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Highlights

The aim of the MERMIG project is to build an optical micro-gyroscope prototype based on the latest innovations in nanotechnology, more specifically silicon nanophotonics.

This technology-intensive project has achieved significant advances in the modelling of guided-wave optical components, which are at the heart of the technology. A complete multiphysics approach to silicon optical nanostructure, considering non-linear optics, thermal and stress effects, was carried out to outline the fundamental design rules and achieve an efficient gyrochip, able to meet industrial needs.

A packaged silicon gyroscope photonic integrated circuit (SGPIC) has been developed and integrated as a module together with current driver and temperature controller electronics. A specific packaging process has been developed, with specific attention paid to the optical feedthrough and thermal dissipation, in order to assure the SGPIC performance over the lifetime of a space mission.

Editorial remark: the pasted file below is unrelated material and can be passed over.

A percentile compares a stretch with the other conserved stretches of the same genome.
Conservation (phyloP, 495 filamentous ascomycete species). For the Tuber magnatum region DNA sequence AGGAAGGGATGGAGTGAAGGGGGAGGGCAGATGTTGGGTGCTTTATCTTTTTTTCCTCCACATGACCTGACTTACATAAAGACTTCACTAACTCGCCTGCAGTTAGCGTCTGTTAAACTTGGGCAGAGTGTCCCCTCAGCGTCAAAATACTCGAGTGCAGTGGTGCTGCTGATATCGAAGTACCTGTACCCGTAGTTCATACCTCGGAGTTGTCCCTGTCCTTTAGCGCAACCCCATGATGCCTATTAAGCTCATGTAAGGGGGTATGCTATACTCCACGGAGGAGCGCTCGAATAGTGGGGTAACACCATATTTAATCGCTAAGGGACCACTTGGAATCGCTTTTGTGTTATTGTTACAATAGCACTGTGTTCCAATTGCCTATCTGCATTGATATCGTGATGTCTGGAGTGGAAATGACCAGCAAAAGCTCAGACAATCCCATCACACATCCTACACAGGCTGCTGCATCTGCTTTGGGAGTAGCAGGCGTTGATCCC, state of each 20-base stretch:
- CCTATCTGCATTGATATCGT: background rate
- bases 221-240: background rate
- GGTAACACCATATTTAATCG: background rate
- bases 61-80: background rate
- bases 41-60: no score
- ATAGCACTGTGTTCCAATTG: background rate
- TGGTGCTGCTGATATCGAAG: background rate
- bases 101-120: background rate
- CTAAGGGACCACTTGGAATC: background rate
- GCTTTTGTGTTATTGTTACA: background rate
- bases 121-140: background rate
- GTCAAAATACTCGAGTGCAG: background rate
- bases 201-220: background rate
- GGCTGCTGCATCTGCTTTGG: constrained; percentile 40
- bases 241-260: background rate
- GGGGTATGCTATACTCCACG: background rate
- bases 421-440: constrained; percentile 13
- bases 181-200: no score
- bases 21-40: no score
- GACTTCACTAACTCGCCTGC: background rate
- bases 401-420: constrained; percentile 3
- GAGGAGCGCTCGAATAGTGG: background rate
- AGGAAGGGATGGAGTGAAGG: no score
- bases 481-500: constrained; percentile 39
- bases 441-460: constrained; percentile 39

The different modules (Laser, Gyro Chip and Readout modules) have been designed, built and integrated in a first gyroscope system breadboard. Taking advantage of the proposed technological breakthroughs to achieve significantly reduced dimensions, the sensor features few Watts of power consumption, < 1 kg of mass, and a potential volume of few cm3, thus meeting the requirements set by the space system vendor AIRBUS DS.

Such technology enables the development of a new line of micro-gyroscopes capable of withstanding the harsh environments of telecommunications missions in geostationary orbit, as well as the mass constraints typical of rovers used in robotic exploration.